EU foreign policy chief Josep Borrell said the bloc was “very concerned” about Tuesday’s announcement and stressed the “urgency of restoring confidence and not of creating greater divisions.”
Akinci is the favorite going into Sunday’s election, which is likely to be decided in a second-round runoff between himself and Tatar.
Former prime minister Tufan Erhurman of the center-left Turkish Republican Party, the second largest in parliament, is also standing, alongside minor party candidates and independents.


Netherlands anti-curfew protests spark clashes with police, looting

Netherlands anti-curfew protests spark clashes with police, looting
Updated 5 min 35 sec ago

Netherlands anti-curfew protests spark clashes with police, looting

Netherlands anti-curfew protests spark clashes with police, looting
THE HAGUE: Protests against a curfew to curb the spread of Covid-19 in the Netherlands degenerated into clashes with police and looting in cities across the country Sunday, authorities and reports said.
Police used water cannon and dogs in Amsterdam, public television NOS reported, after hundreds gathered to protest the curfew which is set to last until February 10 and is the country’s first since World War II.
In the southern city of Eindhoven, police fired tear gas to disperse a crowd of several hundred, regional television Omroep Brabant reported. At least 30 people were arrested there, according to police.
A number of vehicles were burned and businesses at Eindhoven’s central train station were also looted, media reports said.
Dutch rail company NS called on travelers to avoid the Eindhoven station, where it said train circulation was interrupted due to the intervention of emergency services nearby.
Eindhoven mayor John Jorritsma told reporters that if the country continued “down this path, then I think we are heading for civil war.”
Incidents were also reported in The Hague, Breda, Arnhem, Tilburg, Enschede, Appeldoorn, Venlo and Ruremond.
A Covid-19 testing center was set on fire on Saturday evening in the village of Urk in the north of the country, local authorities said.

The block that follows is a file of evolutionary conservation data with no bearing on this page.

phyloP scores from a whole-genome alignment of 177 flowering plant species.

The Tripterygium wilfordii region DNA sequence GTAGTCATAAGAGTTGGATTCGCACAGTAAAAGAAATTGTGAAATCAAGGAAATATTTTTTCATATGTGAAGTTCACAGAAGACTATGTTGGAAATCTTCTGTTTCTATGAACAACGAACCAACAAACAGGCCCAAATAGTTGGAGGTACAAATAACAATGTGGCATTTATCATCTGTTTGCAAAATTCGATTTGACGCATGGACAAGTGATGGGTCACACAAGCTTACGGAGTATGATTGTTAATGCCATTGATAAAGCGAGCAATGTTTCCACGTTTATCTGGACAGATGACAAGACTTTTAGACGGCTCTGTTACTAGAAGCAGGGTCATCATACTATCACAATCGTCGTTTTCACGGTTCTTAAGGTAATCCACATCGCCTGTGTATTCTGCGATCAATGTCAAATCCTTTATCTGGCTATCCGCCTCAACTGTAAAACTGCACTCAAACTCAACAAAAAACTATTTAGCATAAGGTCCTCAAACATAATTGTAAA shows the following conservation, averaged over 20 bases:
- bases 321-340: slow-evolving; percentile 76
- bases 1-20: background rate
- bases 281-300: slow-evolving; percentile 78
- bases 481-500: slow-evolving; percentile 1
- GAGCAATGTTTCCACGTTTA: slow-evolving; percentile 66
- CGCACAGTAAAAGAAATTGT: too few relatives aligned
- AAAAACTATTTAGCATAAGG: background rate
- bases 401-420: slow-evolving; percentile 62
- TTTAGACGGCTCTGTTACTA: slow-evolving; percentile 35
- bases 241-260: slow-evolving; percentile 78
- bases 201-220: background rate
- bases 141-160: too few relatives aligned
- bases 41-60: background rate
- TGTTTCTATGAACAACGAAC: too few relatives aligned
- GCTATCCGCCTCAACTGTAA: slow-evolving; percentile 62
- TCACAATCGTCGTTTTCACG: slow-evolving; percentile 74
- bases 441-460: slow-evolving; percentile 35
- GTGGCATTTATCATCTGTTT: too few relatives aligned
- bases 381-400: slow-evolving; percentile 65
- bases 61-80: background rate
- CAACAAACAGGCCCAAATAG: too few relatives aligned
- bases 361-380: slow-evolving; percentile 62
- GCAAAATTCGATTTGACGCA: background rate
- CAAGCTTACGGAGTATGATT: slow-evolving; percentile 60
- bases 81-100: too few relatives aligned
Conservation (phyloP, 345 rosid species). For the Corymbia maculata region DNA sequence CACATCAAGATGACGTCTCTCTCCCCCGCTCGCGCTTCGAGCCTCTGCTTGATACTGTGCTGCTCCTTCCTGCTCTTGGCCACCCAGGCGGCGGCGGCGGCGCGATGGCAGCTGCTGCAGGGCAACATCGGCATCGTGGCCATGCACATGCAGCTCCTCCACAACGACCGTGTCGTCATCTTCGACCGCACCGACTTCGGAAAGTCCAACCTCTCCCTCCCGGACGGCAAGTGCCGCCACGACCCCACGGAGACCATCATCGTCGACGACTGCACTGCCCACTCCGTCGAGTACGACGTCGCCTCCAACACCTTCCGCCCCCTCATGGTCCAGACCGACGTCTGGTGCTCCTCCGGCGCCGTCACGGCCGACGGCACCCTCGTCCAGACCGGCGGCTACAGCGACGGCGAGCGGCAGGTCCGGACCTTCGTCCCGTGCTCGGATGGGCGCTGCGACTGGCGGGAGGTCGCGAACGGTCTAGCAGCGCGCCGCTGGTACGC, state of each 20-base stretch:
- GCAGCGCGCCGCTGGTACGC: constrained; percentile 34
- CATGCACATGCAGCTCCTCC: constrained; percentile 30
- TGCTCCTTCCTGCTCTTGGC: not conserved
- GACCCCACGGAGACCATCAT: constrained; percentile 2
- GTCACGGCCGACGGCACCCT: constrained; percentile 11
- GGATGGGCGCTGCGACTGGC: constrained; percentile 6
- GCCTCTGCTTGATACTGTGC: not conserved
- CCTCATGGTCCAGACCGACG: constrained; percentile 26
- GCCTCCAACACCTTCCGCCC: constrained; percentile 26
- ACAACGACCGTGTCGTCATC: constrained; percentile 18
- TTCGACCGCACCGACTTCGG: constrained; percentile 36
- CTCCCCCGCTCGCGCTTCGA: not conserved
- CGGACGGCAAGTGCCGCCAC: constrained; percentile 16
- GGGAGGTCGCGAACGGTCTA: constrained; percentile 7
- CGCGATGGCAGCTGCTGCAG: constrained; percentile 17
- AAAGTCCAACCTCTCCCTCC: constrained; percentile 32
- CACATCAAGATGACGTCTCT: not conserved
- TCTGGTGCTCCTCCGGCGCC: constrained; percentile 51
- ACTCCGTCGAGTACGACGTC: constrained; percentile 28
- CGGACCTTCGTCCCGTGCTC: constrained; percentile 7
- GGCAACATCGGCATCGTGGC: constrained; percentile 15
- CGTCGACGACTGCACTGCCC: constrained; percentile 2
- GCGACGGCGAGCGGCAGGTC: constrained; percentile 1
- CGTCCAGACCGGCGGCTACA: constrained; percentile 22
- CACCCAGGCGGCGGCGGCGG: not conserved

“The fire in a screening center in Urk goes beyond all limits,” Health Minister Hugo de Jonge said on Sunday.
Violators of the 9 p.m. to 4:30 am curfew, which Prime Minister Mark Rutte says is needed to bring case numbers down, face a 95-euro ($115) fine.
Exemptions are possible, in particular for people returning from funerals or those having to work, but on condition that they present a certificate.
Rutte also announced on Wednesday a ban on flights from Britain, South Africa and South America, and a cut in the number of guests allowed in people’s homes to one, from the previous limit of two.
New variants of the virus have led to deep concern in Europe, particularly a more infectious strain that first emerged in Britain.
The Netherlands was already under its toughest measures since the start of the pandemic, with bars and restaurants having closed in October, and schools and non-essential shops shut since December.
Dutch lawmakers on Thursday approved Rutte’s curfew plan, though on condition that it begin half an hour later than the original 8:30 p.m. start time.
The move had faced criticism led by far-right politician Geert Wilders, who called it “careless” and “disproportionate.”
“I stand here for freedom. I lost it myself,” said Wilders, who has for years been under round-the-clock security after receiving death threats.
“I do not accept that we unnecessarily... introduce curfews while there are alternatives.”
Rutte and his cabinet resigned on January 22 over a scandal involving child tax benefits, but they will continue to govern until elections in mid-March.